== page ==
“Prescription Produce is a program run by my medical students, where pediatricians refer low-income, at-risk children to the market with ‘prescriptions,’ ” George said. “Those ‘prescriptions’ can then be redeemed for fruits and vegetables at the market.”
The market also applies for and receives grants that allow George and Edris to purchase food from the vendors and then deliver it to community organizations that work with underserved and food-insecure populations.
“The market is a community gathering place untouched by corporate or other influence where people can not only support local farmers, producers and artisans who carry out their business in a sustainable manner, but also interact with them and develop meaningful relationships that strengthen a sense of community as they ensure a robust local economy,” George said.
A campus-community festival of the arts
It is no secret that Penn State works closely with a number of organizations across Pennsylvania. In addition to the community-focused partnerships at Penn State Beaver, Penn State Hershey and many other campuses, the University Park campus has developed a cultural partnership that spans nearly 50 years and has earned national prominence.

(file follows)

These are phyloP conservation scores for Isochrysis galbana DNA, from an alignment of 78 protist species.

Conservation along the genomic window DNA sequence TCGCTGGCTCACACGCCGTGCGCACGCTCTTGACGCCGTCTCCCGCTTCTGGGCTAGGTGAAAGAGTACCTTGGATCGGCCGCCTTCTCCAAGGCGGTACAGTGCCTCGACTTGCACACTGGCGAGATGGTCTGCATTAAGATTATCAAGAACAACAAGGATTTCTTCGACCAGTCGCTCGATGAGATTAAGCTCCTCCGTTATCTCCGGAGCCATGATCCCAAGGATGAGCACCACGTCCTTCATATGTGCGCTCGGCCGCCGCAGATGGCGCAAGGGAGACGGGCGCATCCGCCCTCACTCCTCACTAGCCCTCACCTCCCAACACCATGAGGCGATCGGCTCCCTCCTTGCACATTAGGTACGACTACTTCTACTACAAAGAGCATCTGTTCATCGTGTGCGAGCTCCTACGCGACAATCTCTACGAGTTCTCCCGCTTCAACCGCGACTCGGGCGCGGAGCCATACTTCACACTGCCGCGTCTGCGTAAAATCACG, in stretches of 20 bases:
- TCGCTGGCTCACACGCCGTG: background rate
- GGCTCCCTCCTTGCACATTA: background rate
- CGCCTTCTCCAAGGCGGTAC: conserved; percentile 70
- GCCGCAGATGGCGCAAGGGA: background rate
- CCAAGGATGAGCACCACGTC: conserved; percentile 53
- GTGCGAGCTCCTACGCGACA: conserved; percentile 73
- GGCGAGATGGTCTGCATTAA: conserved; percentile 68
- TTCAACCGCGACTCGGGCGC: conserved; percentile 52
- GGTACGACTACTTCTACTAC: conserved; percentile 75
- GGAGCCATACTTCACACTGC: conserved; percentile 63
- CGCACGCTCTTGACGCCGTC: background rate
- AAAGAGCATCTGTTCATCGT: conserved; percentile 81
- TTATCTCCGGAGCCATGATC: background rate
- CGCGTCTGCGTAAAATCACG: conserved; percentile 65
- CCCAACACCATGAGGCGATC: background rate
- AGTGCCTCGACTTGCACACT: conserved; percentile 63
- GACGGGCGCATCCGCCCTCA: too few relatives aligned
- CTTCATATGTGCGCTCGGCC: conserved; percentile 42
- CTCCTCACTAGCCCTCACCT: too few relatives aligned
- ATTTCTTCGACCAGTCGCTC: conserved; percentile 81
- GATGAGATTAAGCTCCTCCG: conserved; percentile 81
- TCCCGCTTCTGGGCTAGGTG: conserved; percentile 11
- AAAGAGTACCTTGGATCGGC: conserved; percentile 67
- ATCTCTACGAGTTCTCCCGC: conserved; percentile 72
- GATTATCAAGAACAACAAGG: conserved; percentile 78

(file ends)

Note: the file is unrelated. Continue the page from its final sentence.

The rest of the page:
Generating more than $13 million in local revenue in 2013, the Arts Festival was recently ranked the No. 1 arts show in the country by Sunshine Artist magazine, an achievement based on artists’ total sales. Each year, between 100,000 and 125,000 tourists from throughout central Pennsylvania and across the United States visit the festival, including Penn State students, parents and alumni.
"The Arts Festival is a super example of the borough of State College and the University working together.”
— Rick Bryant, executive director, Central Pennsylvania Festival of the Arts
“This is part of the quintessential Penn State experience,” Executive Director Rick Bryant said of the Arts Festival, adding that 40 percent of visitors are Penn State alumni. “We have a very loyal audience of Penn Staters, and our artists love Penn State alums.”
Just one of many arts festivals held throughout the country, the “Arts Fest” — a name it has been dubbed over the years by visitors — sells out hotels and causes downtown businesses to bustle with activity. The festival is also distinctive because of the collaboration between the University and the festival board. The famed juried Sidewalk Sale and Exhibition, with more than 300 artists from across the country, overtakes many streets of downtown State College and extends onto Penn State’s University Park campus, continuing along Pollock and Burrowes roads. A host of artists and vendors also line up adjacent to Old Main lawn, where a festival stage offers a performance venue for a variety of artists.